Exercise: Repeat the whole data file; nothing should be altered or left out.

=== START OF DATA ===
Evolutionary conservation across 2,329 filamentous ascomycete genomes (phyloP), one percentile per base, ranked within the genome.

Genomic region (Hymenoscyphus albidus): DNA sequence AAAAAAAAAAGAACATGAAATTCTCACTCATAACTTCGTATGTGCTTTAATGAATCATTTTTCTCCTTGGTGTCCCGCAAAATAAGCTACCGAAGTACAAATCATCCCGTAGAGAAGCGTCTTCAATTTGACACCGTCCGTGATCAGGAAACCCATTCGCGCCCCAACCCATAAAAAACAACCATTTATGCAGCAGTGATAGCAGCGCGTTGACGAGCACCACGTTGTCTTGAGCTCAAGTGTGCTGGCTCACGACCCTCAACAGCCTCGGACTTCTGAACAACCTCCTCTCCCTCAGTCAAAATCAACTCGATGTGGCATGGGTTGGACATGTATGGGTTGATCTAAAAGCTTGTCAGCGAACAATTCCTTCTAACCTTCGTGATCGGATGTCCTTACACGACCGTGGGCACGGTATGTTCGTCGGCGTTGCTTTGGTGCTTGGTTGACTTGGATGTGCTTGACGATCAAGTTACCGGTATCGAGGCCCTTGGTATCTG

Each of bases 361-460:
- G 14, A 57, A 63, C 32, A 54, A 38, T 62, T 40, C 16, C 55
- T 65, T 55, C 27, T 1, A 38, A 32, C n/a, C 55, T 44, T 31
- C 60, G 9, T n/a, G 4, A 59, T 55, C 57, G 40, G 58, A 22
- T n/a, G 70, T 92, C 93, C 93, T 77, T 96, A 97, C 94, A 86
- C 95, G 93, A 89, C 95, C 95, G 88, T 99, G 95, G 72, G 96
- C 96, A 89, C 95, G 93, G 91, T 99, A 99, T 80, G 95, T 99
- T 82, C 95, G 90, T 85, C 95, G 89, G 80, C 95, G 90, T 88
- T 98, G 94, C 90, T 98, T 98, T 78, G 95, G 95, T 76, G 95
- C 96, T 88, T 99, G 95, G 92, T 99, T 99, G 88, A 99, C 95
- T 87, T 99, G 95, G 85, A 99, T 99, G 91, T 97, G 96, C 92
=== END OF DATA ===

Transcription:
Evolutionary conservation across 2,329 filamentous ascomycete genomes (phyloP), one percentile per base, ranked within the genome.

Genomic region (Hymenoscyphus albidus): DNA sequence AAAAAAAAAAGAACATGAAATTCTCACTCATAACTTCGTATGTGCTTTAATGAATCATTTTTCTCCTTGGTGTCCCGCAAAATAAGCTACCGAAGTACAAATCATCCCGTAGAGAAGCGTCTTCAATTTGACACCGTCCGTGATCAGGAAACCCATTCGCGCCCCAACCCATAAAAAACAACCATTTATGCAGCAGTGATAGCAGCGCGTTGACGAGCACCACGTTGTCTTGAGCTCAAGTGTGCTGGCTCACGACCCTCAACAGCCTCGGACTTCTGAACAACCTCCTCTCCCTCAGTCAAAATCAACTCGATGTGGCATGGGTTGGACATGTATGGGTTGATCTAAAAGCTTGTCAGCGAACAATTCCTTCTAACCTTCGTGATCGGATGTCCTTACACGACCGTGGGCACGGTATGTTCGTCGGCGTTGCTTTGGTGCTTGGTTGACTTGGATGTGCTTGACGATCAAGTTACCGGTATCGAGGCCCTTGGTATCTG

Each of bases 361-460:
- G 14, A 57, A 63, C 32, A 54, A 38, T 62, T 40, C 16, C 55
- T 65, T 55, C 27, T 1, A 38, A 32, C n/a, C 55, T 44, T 31
- C 60, G 9, T n/a, G 4, A 59, T 55, C 57, G 40, G 58, A 22
- T n/a, G 70, T 92, C 93, C 93, T 77, T 96, A 97, C 94, A 86
- C 95, G 93, A 89, C 95, C 95, G 88, T 99, G 95, G 72, G 96
- C 96, A 89, C 95, G 93, G 91, T 99, A 99, T 80, G 95, T 99
- T 82, C 95, G 90, T 85, C 95, G 89, G 80, C 95, G 90, T 88
- T 98, G 94, C 90, T 98, T 98, T 78, G 95, G 95, T 76, G 95
- C 96, T 88, T 99, G 95, G 92, T 99, T 99, G 88, A 99, C 95
- T 87, T 99, G 95, G 85, A 99, T 99, G 91, T 97, G 96, C 92